• Sharlyn Lauby

Monday, November 25th, 2019

Private Offices

“The world owes you nothing. It was here first.” – Mark Twain

I have always thought that putting beginners in a cube environment helped them learn faster. They could overhear when someone else had a question and received an excellent answer. And with millennials, it seemed they liked to collaborate extensively.

As with everything, times have changed. Recent studies tell us that employees reported the highest satisfaction with their personal workspace when it was inside a private office.

Even if you have a very trendy office space involving the open concept, it seems the trendiest office space pales in comparison to an office.

Read more about it via Fast Company here. – The article is titled, Want a happy employee? Give them an office. When I worked in a firm I know I sure enjoyed my private office, don’t you?

  • Whether I'm at the office, at home, or on the road, I always have a stack of books I'm looking forward to reading.
  • Bill Gates

Friday, November 22nd, 2019

Flashback Friday – Thinking of Being Thankful

“Feeling gratitude and not expressing it is like wrapping a present and not giving it.” -William Arthur Ward

With the upcoming holiday next week, I thought this flashback post from last November would be a good one to end this week with and to take into next week.

Public accounting firms are great places to work. Think about some of the things you are thankful for about your career in public accounting.

Click here.

  • Gratitude is riches. Complaint is poverty.
  • Doris Day

Monday, November 18th, 2019

If Mom Says No – Ask Dad

“If everyone is moving forward together, then success takes care of itself.” – Henry Ford

Beware of the age-old behavior that kids use – They want something and they ask their mother. Then, if Mom vetoes the activity, they go behind her back and ask their father (without telling him they already asked Mom). Maybe, just maybe, Dad will say yes and they are very happy and proceed to move ahead.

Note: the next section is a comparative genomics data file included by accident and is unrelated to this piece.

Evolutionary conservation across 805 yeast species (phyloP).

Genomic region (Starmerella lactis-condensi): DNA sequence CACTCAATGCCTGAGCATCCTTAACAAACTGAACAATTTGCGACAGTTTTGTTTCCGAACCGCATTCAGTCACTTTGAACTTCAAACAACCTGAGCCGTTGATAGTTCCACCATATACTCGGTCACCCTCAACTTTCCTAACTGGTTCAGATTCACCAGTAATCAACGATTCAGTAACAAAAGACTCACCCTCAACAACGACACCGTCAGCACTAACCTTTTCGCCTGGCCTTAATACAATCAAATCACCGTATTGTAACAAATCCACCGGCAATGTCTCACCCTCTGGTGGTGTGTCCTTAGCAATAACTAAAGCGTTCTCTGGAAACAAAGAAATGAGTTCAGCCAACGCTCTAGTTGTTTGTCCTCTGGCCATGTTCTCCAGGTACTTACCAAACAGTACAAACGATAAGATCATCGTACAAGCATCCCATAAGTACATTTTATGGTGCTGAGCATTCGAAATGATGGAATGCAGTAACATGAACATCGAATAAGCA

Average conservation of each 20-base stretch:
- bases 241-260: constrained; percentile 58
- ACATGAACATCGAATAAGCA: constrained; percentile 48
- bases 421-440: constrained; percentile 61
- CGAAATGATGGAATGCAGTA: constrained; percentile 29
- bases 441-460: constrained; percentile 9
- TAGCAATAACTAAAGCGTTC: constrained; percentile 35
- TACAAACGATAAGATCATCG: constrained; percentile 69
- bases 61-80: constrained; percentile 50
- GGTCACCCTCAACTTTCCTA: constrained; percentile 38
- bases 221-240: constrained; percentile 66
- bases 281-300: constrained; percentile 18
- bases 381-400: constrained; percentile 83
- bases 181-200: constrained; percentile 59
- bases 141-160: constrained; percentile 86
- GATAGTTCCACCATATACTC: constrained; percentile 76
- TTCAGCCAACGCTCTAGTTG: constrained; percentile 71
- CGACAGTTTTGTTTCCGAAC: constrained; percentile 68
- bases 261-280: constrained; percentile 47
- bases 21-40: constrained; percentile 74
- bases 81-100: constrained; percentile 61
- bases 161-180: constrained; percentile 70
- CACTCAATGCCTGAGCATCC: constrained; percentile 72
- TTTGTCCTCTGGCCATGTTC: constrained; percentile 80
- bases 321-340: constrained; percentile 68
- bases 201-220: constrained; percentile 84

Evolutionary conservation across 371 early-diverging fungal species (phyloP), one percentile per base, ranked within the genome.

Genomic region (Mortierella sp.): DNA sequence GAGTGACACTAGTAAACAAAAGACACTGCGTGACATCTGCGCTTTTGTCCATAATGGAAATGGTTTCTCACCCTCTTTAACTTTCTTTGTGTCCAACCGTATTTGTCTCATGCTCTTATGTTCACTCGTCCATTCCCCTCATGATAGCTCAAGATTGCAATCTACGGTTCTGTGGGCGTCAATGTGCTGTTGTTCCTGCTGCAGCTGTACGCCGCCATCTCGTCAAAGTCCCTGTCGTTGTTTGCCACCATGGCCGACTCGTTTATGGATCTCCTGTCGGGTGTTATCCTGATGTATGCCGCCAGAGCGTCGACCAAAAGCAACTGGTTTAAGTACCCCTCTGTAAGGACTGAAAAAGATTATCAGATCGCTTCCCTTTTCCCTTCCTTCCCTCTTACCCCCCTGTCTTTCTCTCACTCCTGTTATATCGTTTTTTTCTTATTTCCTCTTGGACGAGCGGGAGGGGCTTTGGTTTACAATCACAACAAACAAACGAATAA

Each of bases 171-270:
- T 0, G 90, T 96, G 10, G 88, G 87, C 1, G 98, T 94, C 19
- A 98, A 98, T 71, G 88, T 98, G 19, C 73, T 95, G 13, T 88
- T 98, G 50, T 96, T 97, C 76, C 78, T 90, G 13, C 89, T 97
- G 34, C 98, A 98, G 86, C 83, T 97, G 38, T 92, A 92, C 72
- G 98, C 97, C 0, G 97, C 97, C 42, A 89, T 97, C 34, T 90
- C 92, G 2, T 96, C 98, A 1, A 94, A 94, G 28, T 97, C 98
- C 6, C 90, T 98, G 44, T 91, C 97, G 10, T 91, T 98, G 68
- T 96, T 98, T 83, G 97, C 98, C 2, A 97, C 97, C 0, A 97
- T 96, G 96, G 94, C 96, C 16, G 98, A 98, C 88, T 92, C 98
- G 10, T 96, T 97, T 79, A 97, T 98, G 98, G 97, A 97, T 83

This occurs in accounting firms. An employee wants to do something a certain way. The partner on the project says, “No, do it according to the firm procedures.” The employee seeks out a different partner, perhaps one they work for more often, and whines about having to do the client project a certain way when they can do it faster “the old way.” The second partner, not wanting to get into a big discussion, just says “Do it however you think is best.”

Owners should be united in many ways even in how work is processed. Of course, they should discuss the processes, modify if necessary but then commit to the processes they helped establish.

Partner unity (in all things) is important in becoming a one-firm firm rather than a group sole-practitioners under one roof. I call those firms silo firms. You can be a silo firm and make decent money but don’t call yourself a one-firm firm if you really aren’t one.

 

 

  • Individual commitment to a group effort--that is what makes a team work, a company work, a society work, a civilization work.
  • Vince Lombardi

Thursday, November 14th, 2019

Tone It Down

“Be grateful for what you have and stop complaining – it bores everybody else, does you no good, and doesn’t solve any problems.” – Zig Ziglar

You are in a firm meeting. It could be a partner meeting, a staff meeting, a committee meeting or an admin meeting. Someone complains (gripes.. bitches…) and another person joins in and soon there are several on the bandwagon.

Think about it. It probably happens all too frequently. In some cases, the person running the meeting (a manager, partner, firm administrator) actually joins in. They feel like they are sympathizing and showing support for the concerns.

If you are leading a meeting that suddenly turns into a gripe session, don’t join in. Tone it down! You might think you are building camaraderie but you are actually undermining your own credibility.

Take immediate steps to turn these bitch sessions into productive, problem-solving meetings. You might simply say, “Wait a minute, I hear the problem. Let’s talk about solutions.” Enlist the entire group into voicing possible solutions.

  • Everyone has to make their own decisions. I still believe in that. You just have to be able to accept the consequences without complaining.
  • Grace Jones